Mitochondria Replacement Would Forever Alter the Human Germline. Do You Want a Say?
The Center for Genetics and Society has sent a letter strongly recommending against changing the United Kingdom law that – like those in dozens of other countries – prohibits procedures that would alter the genes we pass on to our children. Please consider adding your voice to this effort here.
A research team at the United Kingdom’s Newcastle University is working on techniques that produce human eggs containing genetic material from two women, and using them to create human embryos – and potentially children – with DNA from three parents. Children born after such “mitochondrial replacement” procedures would pass these genetic changes to their children and all subsequent generations.
Testing the procedure in humans is currently illegal in the UK because it would constitute inheritable genetic modification – that is, it would irreversibly alter the human germline. Over 40 countries prohibit human germline engineering because of its profound social and ethical consequences, but the Newcastle researchers are eager to change the UK law so that they can bring their technique to clinical trial.
Mitochondrial replacement would not alter genes in the nucleus. But the prohibition against human germline engineering represents a critical line in the sand. If the Newcastle proposal to alter mitochondrial genes is approved, we will have crossed that line; it will be harder to argue against other inheritable genetic modifications in the future.
Like the research team from Oregon Health and Science University whose research was recently in the headlines, the Newcastle scientists stress that their procedures are worthwhile because they would enable women with unhealthy mitochondria to have a (mostly) genetically related child without mitochondrial disease. Inherited disease caused by mitochondrial DNA is relatively rare, affecting about 1 in 5,000-10,000 births. Women at risk of having an affected child have several other (far less experimental) options available to them, so these extreme procedures would be considered only in a very small number of cases. Because mitochondrial DNA and nuclear DNA interact with each other consistently and in complex ways that are imperfectly understood, the health risks to any future children created using these procedures would be very large. And these future children would obviously be unable to give their consent.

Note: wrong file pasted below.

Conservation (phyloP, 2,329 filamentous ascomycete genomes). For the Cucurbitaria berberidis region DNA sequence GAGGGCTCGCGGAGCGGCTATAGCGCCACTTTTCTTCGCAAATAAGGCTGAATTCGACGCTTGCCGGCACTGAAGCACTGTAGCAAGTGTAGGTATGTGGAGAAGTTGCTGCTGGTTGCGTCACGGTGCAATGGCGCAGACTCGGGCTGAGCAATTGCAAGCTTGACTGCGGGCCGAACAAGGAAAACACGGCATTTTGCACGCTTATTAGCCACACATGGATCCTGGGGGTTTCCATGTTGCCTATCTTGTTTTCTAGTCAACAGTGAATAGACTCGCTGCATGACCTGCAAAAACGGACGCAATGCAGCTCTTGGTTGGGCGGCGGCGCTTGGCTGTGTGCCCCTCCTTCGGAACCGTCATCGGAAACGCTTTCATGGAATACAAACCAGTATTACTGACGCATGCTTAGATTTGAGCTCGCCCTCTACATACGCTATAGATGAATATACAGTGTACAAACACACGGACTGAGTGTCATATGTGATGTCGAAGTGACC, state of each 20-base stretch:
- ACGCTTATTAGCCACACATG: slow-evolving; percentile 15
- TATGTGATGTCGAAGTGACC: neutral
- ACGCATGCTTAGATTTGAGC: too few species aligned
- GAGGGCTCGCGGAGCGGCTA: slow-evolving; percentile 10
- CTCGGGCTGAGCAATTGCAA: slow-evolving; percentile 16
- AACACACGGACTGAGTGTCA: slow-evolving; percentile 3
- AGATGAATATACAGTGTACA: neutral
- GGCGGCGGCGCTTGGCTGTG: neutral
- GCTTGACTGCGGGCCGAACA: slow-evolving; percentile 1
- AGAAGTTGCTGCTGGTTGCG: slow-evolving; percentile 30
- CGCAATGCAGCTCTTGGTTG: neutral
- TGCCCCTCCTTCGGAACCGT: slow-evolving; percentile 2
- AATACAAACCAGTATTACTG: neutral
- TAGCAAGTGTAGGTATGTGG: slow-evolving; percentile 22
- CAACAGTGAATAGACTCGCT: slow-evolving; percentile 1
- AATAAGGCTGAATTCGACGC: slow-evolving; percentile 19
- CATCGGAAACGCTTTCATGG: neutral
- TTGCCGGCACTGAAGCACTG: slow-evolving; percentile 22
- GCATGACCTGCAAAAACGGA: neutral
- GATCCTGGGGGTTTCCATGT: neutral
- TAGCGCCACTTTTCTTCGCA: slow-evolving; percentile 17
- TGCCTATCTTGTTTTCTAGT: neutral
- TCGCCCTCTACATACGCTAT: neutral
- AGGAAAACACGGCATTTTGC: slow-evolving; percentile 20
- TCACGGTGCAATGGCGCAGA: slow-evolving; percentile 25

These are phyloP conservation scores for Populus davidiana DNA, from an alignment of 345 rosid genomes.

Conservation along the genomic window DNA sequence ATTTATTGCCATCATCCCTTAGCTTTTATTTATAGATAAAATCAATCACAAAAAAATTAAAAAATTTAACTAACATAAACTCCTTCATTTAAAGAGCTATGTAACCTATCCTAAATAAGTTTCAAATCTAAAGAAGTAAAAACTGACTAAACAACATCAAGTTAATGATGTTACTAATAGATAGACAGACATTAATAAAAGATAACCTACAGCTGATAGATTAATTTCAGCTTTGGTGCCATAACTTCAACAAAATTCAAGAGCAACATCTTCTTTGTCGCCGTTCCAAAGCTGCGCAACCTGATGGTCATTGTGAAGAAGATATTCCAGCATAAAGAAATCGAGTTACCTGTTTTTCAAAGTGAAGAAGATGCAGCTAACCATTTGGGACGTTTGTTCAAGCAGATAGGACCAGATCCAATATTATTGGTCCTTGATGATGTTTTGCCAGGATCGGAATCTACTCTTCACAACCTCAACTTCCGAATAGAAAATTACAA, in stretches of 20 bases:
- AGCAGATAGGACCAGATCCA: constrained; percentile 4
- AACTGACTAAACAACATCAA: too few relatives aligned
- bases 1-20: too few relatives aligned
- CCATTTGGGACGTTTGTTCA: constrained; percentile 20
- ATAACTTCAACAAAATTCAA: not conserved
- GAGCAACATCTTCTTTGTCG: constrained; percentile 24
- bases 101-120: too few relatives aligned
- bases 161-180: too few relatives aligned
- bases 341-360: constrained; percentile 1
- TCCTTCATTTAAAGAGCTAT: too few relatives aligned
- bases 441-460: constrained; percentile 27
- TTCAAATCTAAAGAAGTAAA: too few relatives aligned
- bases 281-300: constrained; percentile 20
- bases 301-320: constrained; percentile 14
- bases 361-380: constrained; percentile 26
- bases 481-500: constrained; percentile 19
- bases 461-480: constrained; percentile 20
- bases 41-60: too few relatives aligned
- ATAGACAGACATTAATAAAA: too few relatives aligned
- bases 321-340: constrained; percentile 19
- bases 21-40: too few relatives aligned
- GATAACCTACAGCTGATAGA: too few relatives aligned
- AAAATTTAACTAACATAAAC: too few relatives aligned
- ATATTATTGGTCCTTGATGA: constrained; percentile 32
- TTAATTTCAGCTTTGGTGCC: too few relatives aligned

The Human Fertilization and Embryology Authority (HFEA) ruled last year that a minimum number of further tests would be required before the safety of mitochondrial replacement in humans could be assessed (section 5.4). Even though these tests have not yet been completed, the HFEA is moving forward in an effort to gauge the public’s point of view on the controversial technology. They have launched a public consultation to debate the ethical and social implications of the two novel technologies under discussion: pronuclear transfer (PNT) and maternal spindle transfer (MST).
HFEA’s consultation website has information on the science behind the new techniques being proposed and on various ethical concerns. The results of the consultation will be passed on to the Secretary of State for Health in the UK who will make the next decision as to whether these technologies can move to clinical trial in humans.
Please voice your thoughts or concerns on these issues by submitting them to the HFEA’s public consultation by December 7. For more information on the many social and ethical implications of mitochondrial transfer, please see the letter the Center for Genetics and Society has submitted to the Chair of the HFEA and to the Secretary of State for Health in the UK here. Please also check back for updated information on our website.
Previously on Biopolitical Times:
• Advocating Human Germline Interventions
• Proposed New Gene Manipulation Technique in IVF: Is it Safe? Needed? A Precedent to Designer Babies?
• Of Yeast Genes and Tinker Toys